Bearded ladies have long been one of the most familiar of performers in travelling shows and circuses. Often it was the contrast between their femininity and their wild, masculine appearance – bearded face and hairy body – that attracted an audience.
Possibly the most notable bearded lady – certainly the one whose career has been examined in closest detail – is Julia Pastrana.
As explored by Sharon Messenger and Janet Browne, Julia’s title of “the nondescript” references notions of human and animal relations that were surfacing in light of Darwin’s theory of evolution. Note the small print in the poster: “…pronounced by most Eminent Naturalists and Physicians THE WONDER OF THE WORLD!”. (For more on the life – and afterlife – of Pastrana see a recent article in the New York Times).
Barbara Urslerin was arguably the Pastrana of the 17th century. Criss-crossing Europe on tour, Urslerin was a talented performer on the harpsichord, the gentleness of the sounds that emanated from her instrument contrasting with her wild appearance. Amongst many who saw her perform, John Evelyn recorded in his diary that she was “very well shaped, plaied well on the Harpsichord &c”.
By 1655 – when she first came to London – she was married to a Johann Michael Vanbeck, who it appears was also her manager and the person who was putting Barbara on show.
Anna Macallame, a contemporary of Urselin although not as well known, was “…borne in the Orknes of Scotland in the year of our Lord 1615 being presented to the Kings majesties sight Octobr 1662 …”.
The verse below her image emphasises the masculine/feminine contrast in her appearance:
Though my portraicture seems to bee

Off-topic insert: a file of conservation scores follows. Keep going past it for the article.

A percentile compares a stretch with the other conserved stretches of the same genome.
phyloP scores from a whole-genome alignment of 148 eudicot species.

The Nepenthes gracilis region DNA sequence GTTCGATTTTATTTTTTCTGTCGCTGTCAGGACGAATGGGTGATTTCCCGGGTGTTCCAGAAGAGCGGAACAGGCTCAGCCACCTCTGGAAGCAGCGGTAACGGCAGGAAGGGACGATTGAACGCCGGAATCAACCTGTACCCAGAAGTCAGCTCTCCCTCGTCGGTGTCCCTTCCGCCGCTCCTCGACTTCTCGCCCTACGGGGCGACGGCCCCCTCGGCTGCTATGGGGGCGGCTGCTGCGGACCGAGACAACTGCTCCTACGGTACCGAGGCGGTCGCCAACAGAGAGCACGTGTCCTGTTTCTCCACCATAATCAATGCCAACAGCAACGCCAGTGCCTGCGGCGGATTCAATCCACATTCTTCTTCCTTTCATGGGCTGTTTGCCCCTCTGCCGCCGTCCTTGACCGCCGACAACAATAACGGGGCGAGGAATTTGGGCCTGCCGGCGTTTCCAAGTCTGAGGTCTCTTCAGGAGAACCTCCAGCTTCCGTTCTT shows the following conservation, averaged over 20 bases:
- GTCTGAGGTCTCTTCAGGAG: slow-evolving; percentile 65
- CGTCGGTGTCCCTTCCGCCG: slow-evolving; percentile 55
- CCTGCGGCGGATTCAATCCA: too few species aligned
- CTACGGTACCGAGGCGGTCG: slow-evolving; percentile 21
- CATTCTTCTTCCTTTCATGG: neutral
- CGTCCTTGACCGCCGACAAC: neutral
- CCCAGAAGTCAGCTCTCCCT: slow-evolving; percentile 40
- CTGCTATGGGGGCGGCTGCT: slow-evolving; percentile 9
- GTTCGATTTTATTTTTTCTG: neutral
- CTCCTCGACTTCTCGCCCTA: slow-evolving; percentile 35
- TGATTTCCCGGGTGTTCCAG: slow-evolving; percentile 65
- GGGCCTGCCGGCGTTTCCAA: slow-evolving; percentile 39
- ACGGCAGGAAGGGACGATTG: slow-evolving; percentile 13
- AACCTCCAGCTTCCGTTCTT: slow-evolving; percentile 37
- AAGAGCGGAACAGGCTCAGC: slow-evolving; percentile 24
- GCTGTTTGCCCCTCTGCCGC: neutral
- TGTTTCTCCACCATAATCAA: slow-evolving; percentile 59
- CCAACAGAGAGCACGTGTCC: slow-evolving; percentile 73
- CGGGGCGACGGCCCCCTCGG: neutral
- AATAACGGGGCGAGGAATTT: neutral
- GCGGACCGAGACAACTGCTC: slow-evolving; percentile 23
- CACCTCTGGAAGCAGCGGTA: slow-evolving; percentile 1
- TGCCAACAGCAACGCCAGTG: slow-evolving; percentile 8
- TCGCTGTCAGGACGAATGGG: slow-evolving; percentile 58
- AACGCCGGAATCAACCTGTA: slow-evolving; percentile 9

a man; my sex denyes me so;
nature hath still variety;
to make the world her wisdome know
Miss Annie Jones-Elliot was a performer whose biographical details mirror many other Freak Show performers from the 19th century. Annie was given the appellation the “Esau lady”, referencing the Biblical figure who was born “…fully completed, with hair of the head, beard…”. Such a name fits – I think – with the style of her beard, being as lengthy as other contemporary depictions of Biblical figures. Was this a deliberate choice?
The text below the image explains that “At her birth she possessed a good-sized moustache, much to the distress of her parents. But when two years old, she proved a god-send to her family – her beard had then fully developed, and she was exhibited in public with great success”.
She may have proved “a god-send” to her family, but how much say in things did Annie have? This question of power is central to scholars who have re-interpreted freak shows over the last two decades.
There’s definitely some styling going on with the hair of Madame Delait, “the bearded lady of Plombières”, photographed in 1923.
However, it’s the hair on her head that has had the attention; her fashionable cut – crimped and styled with all the care of an attendee at a Jay Gatsby party – contrasts with the ‘natural’ appearance of her beard. Has her facial hair been left unstyled to emphasise the mix of femininity and masculinity her bearded appearance gives off?
Either way, Mme Delait it seems had more control over her exhibition: she grew her beard as the result of a bet. She became a celebrity and travelled to exhibit herself in England and Ireland. Many photographs and picture postcards of her were published – and I wouldn’t be surprised if she received a cut of the proceeds…
Perhaps the most interesting representation of a bearded lady in our collection is this stipple engraving of Madamoiselle Lefort, who was exhibited at Spring Garden, near the Mall in 1819.
Rather than sporting a ‘wild’ beard she has a styled moustache with an accompanying tuft of hair under her lower lip (and if you look closely, the engraver has depicted stubble on her chin).
Madamoiselle Lefort predates Julia Pastrana and the other later ladies whose heavily bearded faces emphasised their difference. Leaving efforts to understand the beards of these ladies open to others, it does appear the Mme Lefort – whether by herself or at the hands of others – was a bearded lady who, through shaving, adopted the style of day in facial hair as well as in dress.
Bondeson, Jan. A Cabinet of Medical Curiosities : Ithaca: Cornell University Press; 1997.
Browne J and Messenger S. Victorian Spectacle: Julia Pastrana, the bearded and hairy female. Endeavour, 2003; 27:39–53.